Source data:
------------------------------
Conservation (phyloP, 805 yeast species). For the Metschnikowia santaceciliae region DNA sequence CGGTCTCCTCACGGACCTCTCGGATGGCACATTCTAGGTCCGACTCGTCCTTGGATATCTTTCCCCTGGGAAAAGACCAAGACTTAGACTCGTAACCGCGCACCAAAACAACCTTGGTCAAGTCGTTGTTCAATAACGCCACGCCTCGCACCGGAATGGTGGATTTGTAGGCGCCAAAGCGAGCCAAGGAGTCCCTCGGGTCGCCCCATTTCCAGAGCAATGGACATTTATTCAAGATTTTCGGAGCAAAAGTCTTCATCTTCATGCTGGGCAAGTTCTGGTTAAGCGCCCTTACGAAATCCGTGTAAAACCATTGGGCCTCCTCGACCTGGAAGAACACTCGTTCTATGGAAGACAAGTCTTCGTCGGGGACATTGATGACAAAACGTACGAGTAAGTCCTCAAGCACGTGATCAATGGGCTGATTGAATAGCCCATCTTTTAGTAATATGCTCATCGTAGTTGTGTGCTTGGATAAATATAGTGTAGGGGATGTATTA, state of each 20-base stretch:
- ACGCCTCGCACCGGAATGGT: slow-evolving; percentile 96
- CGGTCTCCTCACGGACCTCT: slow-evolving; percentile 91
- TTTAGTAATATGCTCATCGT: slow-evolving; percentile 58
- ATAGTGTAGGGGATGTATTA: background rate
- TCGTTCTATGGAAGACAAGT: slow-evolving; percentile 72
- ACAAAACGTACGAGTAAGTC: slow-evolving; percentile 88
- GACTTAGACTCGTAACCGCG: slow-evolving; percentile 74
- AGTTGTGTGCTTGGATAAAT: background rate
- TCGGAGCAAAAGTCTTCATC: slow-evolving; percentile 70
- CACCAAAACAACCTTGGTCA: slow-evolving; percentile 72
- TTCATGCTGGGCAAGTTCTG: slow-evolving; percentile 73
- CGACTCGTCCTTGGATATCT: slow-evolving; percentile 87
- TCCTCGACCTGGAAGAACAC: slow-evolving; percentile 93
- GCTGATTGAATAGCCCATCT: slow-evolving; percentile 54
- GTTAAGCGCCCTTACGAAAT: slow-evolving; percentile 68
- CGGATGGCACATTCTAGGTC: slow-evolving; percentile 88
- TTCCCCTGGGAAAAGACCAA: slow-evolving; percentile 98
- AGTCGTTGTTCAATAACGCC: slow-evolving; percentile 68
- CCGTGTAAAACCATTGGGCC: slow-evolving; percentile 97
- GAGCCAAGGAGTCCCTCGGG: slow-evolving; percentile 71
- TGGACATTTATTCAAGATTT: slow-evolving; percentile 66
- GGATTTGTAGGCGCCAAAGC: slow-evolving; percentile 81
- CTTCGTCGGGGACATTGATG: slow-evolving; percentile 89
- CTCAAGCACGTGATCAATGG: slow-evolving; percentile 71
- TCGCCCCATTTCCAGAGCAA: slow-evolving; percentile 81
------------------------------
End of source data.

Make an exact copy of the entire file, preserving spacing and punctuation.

Conservation (phyloP, 805 yeast species). For the Metschnikowia santaceciliae region DNA sequence CGGTCTCCTCACGGACCTCTCGGATGGCACATTCTAGGTCCGACTCGTCCTTGGATATCTTTCCCCTGGGAAAAGACCAAGACTTAGACTCGTAACCGCGCACCAAAACAACCTTGGTCAAGTCGTTGTTCAATAACGCCACGCCTCGCACCGGAATGGTGGATTTGTAGGCGCCAAAGCGAGCCAAGGAGTCCCTCGGGTCGCCCCATTTCCAGAGCAATGGACATTTATTCAAGATTTTCGGAGCAAAAGTCTTCATCTTCATGCTGGGCAAGTTCTGGTTAAGCGCCCTTACGAAATCCGTGTAAAACCATTGGGCCTCCTCGACCTGGAAGAACACTCGTTCTATGGAAGACAAGTCTTCGTCGGGGACATTGATGACAAAACGTACGAGTAAGTCCTCAAGCACGTGATCAATGGGCTGATTGAATAGCCCATCTTTTAGTAATATGCTCATCGTAGTTGTGTGCTTGGATAAATATAGTGTAGGGGATGTATTA, state of each 20-base stretch:
- ACGCCTCGCACCGGAATGGT: slow-evolving; percentile 96
- CGGTCTCCTCACGGACCTCT: slow-evolving; percentile 91
- TTTAGTAATATGCTCATCGT: slow-evolving; percentile 58
- ATAGTGTAGGGGATGTATTA: background rate
- TCGTTCTATGGAAGACAAGT: slow-evolving; percentile 72
- ACAAAACGTACGAGTAAGTC: slow-evolving; percentile 88
- GACTTAGACTCGTAACCGCG: slow-evolving; percentile 74
- AGTTGTGTGCTTGGATAAAT: background rate
- TCGGAGCAAAAGTCTTCATC: slow-evolving; percentile 70
- CACCAAAACAACCTTGGTCA: slow-evolving; percentile 72
- TTCATGCTGGGCAAGTTCTG: slow-evolving; percentile 73
- CGACTCGTCCTTGGATATCT: slow-evolving; percentile 87
- TCCTCGACCTGGAAGAACAC: slow-evolving; percentile 93
- GCTGATTGAATAGCCCATCT: slow-evolving; percentile 54
- GTTAAGCGCCCTTACGAAAT: slow-evolving; percentile 68
- CGGATGGCACATTCTAGGTC: slow-evolving; percentile 88
- TTCCCCTGGGAAAAGACCAA: slow-evolving; percentile 98
- AGTCGTTGTTCAATAACGCC: slow-evolving; percentile 68
- CCGTGTAAAACCATTGGGCC: slow-evolving; percentile 97
- GAGCCAAGGAGTCCCTCGGG: slow-evolving; percentile 71
- TGGACATTTATTCAAGATTT: slow-evolving; percentile 66
- GGATTTGTAGGCGCCAAAGC: slow-evolving; percentile 81
- CTTCGTCGGGGACATTGATG: slow-evolving; percentile 89
- CTCAAGCACGTGATCAATGG: slow-evolving; percentile 71
- TCGCCCCATTTCCAGAGCAA: slow-evolving; percentile 81